The sense of the verse is this: We pray God that you do no evil, not in order that your good conduct may attest the excellence of our teaching and example, so that we shall be approved; but in order that you may do what is good, thus rendering it impossible for us to prove our apostolic authority by administering discipline. In that case we shall be as men unapproved. Stanley remarks that, in the light of this verse, Paul might have added to Co2 6:9, as without proof and yet as aprroved.
2 Corinthians 13:8
For we can do nothing against the truth
Your well doing is what we truly aim at. For, if we had any other aim, with a view to approving ourselves, we should fail, because we should be going in the face of the truth - the Gospel; and against that we are powerless. In that case we should be unapproved before God.
2 Corinthians 13:9
We are weak
Practically the same as unapproved. When your good conduct deprives us of the power of administering discipline, we are weak.
Only here in the New Testament. See on be perfect, Co2 13:11. Rev., perfecting.
2 Corinthians 13:10
Use sharpness (ἀποτόμως χρήσωμαι)
Rev., more literally and correctly, deal sharply, thus giving the force of the adverb. For sharply see on the kindred ἀποτομία severity, Rom 11:22.
2 Corinthians 13:11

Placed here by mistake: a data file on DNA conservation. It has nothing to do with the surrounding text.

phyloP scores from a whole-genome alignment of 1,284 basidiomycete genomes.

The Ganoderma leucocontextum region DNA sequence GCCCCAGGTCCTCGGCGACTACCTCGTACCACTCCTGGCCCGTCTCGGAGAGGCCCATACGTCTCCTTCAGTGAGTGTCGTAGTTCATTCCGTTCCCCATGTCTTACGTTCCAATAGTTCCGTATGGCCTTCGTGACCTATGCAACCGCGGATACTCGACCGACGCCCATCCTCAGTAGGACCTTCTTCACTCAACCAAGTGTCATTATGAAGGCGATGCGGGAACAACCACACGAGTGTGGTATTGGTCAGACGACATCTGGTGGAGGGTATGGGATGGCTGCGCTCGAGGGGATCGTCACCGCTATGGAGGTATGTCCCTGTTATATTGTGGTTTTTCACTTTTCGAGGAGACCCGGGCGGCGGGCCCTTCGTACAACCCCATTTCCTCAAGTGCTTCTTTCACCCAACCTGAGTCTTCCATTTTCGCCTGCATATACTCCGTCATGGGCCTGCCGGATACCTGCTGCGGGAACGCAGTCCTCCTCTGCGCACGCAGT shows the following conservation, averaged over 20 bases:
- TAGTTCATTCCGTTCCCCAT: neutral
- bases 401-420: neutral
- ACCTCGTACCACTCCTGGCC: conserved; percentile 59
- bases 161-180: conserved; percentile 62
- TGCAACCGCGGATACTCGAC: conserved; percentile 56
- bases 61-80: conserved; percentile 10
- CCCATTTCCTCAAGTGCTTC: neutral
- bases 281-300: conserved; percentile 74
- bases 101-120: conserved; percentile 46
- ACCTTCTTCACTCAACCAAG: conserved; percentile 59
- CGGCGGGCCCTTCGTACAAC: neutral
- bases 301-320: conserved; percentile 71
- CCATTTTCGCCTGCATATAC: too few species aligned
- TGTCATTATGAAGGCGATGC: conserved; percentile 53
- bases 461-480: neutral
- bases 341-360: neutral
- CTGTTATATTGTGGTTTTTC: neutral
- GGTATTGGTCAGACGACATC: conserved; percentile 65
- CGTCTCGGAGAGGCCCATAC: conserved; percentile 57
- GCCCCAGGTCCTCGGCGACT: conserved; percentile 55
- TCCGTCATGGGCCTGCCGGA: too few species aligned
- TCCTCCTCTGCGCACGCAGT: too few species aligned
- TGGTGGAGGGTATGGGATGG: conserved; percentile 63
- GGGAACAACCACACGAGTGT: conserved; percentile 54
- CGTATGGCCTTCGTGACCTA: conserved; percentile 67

Lit., as for the rest. Sometimes rendered now, as Mat 26:45. "Sleep on now," for the time that remains. Besides, as Co1 1:16. It remaineth, Co1 7:29. Henceforth, Ti2 4:8; Heb 10:13. Often as here, finally. In every case the idea of something left over is at the bottom of the translation.
In the classics used both at meeting and at parting. Lit., hail! See on Jam 1:1. Rev., in margin, has rejoice. It is somewhat doubtful whether it ever has the meaning farewell in the New Testament. Edersheim says that, on Sabbaths, when the outgoing course of priests left the temple, they parted from each other with a farewell, reminding us of this to the Corinthians: "He that has caused His name to dwell in this house cause love, brotherhood, peace, and friendship to dwell among you" ("The Temple," p. 117).
Be perfect (καταρτίζεσθε)
Rev., be perfected. See on Luk 6:40; see on Pe1 5:10. Paul speaks both of individual perfection and of the perfection of the Church through the right adjustment of all its members in Christ. Compare Co1 1:10. The verb is kindred with perfecting, Co2 13:9.
2 Corinthians 13:12
In Pe1 1:14, called the kiss of charity. The practice was maintained chiefly at the celebration of the Eucharist. In the "Apostolic Constitutions" it is enjoined that, before the communion, the clergy kiss the bishop, the laymen amongst each other, and so the women. This latter injunction grew out of the reproach of looseness of manners circulated by the heathen against the Christians. On Good Friday it was omitted in commemoration of Judas' kiss. In the West the practice survives among the Glassites or Sandemanians. In the Latin Church, after the end of the thirteenth century, there was substituted for it a piece of the altar furniture called a Pax (peace), which was given to the deacon with the words Peace to thee and to the Church. In the East it is continued in the Coptic and Russian Churches.
2 Corinthians 13:14
The grace, etc.
The most complete benediction of the Pauline epistles. In most of the epistles the introductory benedictions are confined to grace and peace. In the pastoral epistles mercy is added. In the closing benedictions uniformly grace.